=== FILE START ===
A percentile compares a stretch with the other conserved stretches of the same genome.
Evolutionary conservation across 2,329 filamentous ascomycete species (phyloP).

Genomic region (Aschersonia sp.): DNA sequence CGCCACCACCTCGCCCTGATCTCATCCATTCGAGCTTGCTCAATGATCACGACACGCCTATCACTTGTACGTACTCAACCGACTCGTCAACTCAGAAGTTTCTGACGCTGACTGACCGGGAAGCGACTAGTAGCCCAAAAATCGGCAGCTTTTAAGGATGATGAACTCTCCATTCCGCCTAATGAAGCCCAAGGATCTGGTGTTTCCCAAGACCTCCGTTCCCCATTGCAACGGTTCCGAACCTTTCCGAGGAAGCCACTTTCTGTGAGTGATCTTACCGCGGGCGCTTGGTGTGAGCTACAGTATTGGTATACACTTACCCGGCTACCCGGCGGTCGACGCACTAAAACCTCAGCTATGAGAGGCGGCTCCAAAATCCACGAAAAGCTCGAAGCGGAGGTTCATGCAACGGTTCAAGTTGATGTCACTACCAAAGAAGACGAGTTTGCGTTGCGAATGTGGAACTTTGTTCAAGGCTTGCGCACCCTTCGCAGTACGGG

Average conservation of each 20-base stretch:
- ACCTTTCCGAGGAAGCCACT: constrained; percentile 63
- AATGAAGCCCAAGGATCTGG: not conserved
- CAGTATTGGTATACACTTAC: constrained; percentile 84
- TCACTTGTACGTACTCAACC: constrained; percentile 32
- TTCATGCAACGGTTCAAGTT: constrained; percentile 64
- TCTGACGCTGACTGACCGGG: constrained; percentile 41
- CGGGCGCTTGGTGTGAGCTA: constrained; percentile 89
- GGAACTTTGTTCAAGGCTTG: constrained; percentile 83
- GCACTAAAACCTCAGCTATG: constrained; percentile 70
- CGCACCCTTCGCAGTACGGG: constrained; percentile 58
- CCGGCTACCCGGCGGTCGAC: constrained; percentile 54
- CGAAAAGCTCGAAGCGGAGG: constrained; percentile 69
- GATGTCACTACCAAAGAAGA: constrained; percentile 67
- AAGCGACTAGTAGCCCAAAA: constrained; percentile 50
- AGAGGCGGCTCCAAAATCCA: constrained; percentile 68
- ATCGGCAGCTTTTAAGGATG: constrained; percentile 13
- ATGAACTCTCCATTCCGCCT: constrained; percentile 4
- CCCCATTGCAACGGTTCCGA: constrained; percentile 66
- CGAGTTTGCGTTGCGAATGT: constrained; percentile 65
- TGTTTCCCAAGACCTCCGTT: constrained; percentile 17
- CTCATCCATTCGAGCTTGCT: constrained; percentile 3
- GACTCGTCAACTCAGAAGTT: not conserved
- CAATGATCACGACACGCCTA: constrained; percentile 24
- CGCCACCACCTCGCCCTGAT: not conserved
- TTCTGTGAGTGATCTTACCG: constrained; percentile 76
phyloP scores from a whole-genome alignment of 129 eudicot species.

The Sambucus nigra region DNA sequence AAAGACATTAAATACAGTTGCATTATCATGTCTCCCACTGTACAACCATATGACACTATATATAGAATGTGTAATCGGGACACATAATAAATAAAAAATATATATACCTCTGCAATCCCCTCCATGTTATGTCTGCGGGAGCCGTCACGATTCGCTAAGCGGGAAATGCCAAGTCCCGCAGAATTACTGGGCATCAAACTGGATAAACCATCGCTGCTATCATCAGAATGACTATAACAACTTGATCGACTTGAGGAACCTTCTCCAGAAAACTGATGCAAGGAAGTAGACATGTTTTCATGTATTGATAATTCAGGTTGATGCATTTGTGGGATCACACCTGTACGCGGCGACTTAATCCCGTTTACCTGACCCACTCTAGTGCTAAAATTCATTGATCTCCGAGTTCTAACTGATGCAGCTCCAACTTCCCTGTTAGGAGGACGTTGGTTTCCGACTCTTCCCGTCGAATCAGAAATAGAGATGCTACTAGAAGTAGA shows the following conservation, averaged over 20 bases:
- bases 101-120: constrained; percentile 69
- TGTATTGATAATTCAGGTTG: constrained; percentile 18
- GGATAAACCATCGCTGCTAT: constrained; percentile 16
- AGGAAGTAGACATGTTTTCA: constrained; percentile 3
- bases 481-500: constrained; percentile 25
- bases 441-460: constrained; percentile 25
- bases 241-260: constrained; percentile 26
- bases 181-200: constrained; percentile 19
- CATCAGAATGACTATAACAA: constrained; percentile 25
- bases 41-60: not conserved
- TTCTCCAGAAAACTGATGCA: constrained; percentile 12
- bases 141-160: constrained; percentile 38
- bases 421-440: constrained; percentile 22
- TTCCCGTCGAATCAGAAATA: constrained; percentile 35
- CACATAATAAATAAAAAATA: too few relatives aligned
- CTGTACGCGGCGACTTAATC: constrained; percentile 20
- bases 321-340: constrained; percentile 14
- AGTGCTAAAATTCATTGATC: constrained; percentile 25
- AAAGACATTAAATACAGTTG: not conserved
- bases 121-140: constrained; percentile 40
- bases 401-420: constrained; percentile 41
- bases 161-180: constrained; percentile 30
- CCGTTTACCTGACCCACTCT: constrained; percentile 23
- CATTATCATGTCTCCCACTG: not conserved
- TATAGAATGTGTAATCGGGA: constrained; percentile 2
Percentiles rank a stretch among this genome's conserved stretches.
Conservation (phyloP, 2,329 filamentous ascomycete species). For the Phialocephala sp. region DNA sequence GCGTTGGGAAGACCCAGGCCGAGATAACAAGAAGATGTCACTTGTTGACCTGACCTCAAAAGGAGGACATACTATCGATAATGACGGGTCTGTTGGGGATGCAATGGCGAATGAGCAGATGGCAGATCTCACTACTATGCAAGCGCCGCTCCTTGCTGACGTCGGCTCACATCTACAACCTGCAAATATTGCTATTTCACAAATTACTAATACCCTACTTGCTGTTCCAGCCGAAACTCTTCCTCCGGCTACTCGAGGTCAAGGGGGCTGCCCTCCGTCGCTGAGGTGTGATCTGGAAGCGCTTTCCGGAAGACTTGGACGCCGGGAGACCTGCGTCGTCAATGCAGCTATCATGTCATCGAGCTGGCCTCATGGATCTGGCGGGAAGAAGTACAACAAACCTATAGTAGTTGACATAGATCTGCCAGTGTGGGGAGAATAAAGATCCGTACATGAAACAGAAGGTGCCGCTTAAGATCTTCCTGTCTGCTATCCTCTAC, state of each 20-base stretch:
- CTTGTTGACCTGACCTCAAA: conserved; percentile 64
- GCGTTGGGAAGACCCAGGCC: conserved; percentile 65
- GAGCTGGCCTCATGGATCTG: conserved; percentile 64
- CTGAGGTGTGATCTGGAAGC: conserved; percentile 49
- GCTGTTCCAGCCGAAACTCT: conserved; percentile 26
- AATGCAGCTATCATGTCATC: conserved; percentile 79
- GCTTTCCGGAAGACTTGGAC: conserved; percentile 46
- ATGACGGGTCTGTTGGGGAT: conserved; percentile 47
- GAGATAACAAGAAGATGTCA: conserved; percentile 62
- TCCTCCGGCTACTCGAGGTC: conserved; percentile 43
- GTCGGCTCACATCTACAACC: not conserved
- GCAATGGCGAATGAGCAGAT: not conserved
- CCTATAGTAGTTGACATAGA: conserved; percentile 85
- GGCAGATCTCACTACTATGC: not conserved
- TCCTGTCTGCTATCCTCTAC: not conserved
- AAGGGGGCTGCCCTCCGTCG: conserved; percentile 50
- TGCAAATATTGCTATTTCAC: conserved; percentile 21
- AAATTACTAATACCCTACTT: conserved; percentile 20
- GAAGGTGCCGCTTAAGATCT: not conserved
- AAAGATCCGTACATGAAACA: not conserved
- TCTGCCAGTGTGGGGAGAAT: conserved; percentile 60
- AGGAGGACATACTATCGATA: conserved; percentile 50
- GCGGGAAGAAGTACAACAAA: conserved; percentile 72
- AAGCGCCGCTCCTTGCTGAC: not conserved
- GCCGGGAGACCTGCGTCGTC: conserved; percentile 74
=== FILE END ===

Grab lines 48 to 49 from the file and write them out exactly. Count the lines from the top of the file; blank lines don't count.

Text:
- bases 321-340: constrained; percentile 14
- AGTGCTAAAATTCATTGATC: constrained; percentile 25